Discussing science with microformats

The best and quickest discussions of a scientific paper now sometimes happen in science blogs rather than in the peer-reviewed literature. Whereas we have a number of scholarly databases that track citations between papers, we don’t have the same tools for science blogs. Following all science blogs manually has simply become impossible (unless your first name is Bora). This makes it difficult to find all blog posts about a particular paper  – either for proper discussion of an article or for doing automated article-level metrics.

Aggregation can help solve this problem. ResearchBlogging aggregates blog posts about peer-reviewed research. ScienceSeeker aggregates all science blog posts (currently aggregating over 400 blogs) and was announced in February. Nature Blogs also aggregates science blogs, but doesn’t seem to be up-to-date.

Microformats are an alternative – but of course complimentary – strategy. Microformats are small snippets of HTML that represent commonly published things. A good example is Rel-License, a microformat indicating licensed content:

<a href="http://creativecommons.org/licenses/by/2.0/" rel="license">cc by 2.0</a>

In February Google launched a new Recipe view feature based on the hRecipe microformat, demonstrating how microformats can help discovering content. There is currently no standard microformat for scholarly citations. The simplest format would again use the rel tag – together with the Citation Typing Ontology (CiTO):

<a href="http://dx.doi.org/10.1126/science.1197258" rel="cito:discusses">this paper</a>

There are more than 20 CiTO tags for describing what we think about a particular paper or science blog post – many science bloggers would probably have used cito:critiques for the above paper. I suggest cito:discusses as the standard CiTO relationship for most papers and blog posts. You can add this tag manually, or use a tool such as the Link to Link WordPress plugin (I added cito:discusses to version 1.1.2).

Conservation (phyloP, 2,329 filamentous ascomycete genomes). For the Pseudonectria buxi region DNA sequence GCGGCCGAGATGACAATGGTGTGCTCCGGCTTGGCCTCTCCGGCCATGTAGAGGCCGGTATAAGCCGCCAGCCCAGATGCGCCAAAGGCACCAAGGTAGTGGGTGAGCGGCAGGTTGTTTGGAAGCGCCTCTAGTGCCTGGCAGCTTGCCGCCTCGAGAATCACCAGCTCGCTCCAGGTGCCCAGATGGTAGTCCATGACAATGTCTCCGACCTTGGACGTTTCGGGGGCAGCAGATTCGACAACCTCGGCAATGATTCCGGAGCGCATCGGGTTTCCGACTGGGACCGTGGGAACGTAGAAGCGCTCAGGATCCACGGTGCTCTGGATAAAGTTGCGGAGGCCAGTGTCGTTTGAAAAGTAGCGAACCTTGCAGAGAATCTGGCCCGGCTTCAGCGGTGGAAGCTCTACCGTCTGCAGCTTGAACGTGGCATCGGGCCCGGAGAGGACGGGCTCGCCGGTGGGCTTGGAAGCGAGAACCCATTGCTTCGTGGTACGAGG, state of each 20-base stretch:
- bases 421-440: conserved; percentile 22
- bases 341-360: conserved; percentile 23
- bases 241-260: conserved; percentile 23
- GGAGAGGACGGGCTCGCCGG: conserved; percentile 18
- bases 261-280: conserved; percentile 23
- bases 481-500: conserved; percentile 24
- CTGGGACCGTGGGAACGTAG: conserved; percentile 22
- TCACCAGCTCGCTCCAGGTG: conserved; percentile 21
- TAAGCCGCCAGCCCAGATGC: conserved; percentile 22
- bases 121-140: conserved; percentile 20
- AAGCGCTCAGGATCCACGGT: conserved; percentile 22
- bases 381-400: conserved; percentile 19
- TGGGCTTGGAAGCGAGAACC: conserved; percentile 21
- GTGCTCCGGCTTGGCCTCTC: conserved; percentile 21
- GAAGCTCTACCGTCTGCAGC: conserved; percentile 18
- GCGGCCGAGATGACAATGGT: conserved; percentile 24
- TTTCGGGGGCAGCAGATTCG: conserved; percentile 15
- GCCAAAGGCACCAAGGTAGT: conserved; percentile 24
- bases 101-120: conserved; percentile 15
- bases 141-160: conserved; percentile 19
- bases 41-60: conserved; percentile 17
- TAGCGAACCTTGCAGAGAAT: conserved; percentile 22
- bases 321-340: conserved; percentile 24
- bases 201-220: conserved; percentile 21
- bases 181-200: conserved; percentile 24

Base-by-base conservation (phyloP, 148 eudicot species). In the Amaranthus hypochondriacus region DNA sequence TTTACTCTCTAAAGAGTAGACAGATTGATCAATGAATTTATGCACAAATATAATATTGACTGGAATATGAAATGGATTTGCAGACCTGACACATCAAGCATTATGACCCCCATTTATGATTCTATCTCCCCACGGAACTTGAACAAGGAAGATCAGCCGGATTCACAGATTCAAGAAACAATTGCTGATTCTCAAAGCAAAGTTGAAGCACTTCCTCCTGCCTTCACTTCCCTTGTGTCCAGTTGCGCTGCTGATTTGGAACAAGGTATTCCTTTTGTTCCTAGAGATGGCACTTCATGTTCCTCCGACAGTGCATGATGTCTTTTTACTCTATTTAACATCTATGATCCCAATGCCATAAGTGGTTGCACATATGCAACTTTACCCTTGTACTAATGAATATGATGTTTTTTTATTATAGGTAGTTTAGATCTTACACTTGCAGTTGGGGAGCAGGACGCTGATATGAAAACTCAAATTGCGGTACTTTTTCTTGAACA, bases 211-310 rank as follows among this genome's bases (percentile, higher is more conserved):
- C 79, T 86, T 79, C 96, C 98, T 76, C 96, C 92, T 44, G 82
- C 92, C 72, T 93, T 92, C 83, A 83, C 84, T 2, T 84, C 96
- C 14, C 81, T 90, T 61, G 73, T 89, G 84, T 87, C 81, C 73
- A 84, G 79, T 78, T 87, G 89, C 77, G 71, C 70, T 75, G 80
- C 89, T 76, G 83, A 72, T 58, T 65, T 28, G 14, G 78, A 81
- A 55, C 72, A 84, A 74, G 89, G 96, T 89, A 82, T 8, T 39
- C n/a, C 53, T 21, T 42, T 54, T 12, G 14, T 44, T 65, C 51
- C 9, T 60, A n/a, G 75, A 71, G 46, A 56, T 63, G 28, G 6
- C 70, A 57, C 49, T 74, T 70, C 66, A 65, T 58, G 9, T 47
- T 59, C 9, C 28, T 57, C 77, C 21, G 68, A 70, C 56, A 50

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6 Responses to Discussing science with microformats

  1. Peter Sefton says:

    Martin, you give good reasons why these things are important.

    In the work we’re doing on Scholarly HTML we are taking an approach which uses microformat-type conventions, but with a little bit of added rigour. I would just like to point out two potential improvements to the technniques you have here.

    For the citation example, this would be less ambiguous and easier to reliably copy and paste if you add a full URI for the cito relation. This means that it will be easier for tools to reliably find the citations and for curious humans to explore the data.

    this paper

    A similar principle applies to the license, but I’m not sure where their might be an ontology for that – can anyone help?

  2. Peter Sefton says:

    Oops forgot to escape my HTML:

    <a href=”http://dx.doi.org/10.1126/science.1197258″ rel=”http://purl.org/spar/cito/discusses”>this paper

  3. Peter,

    your suggestion makes sense, and we had discussed using the full URI for Scholarly HTML.

    Another convention that I would suggest is to use rel=”nofollow” for citations that we don’t want to show up in the reference list at the end of the Scholarly HTML document.

  4. Peter Sefton says:

    OK – so I take some of that comment back. The RDFa spec allows for some reserved words – so plain old license is OK. Cite is also on the list but if you want to do delicate specifications of what kind of citation you are making then you need to use terms from a particular ontology.


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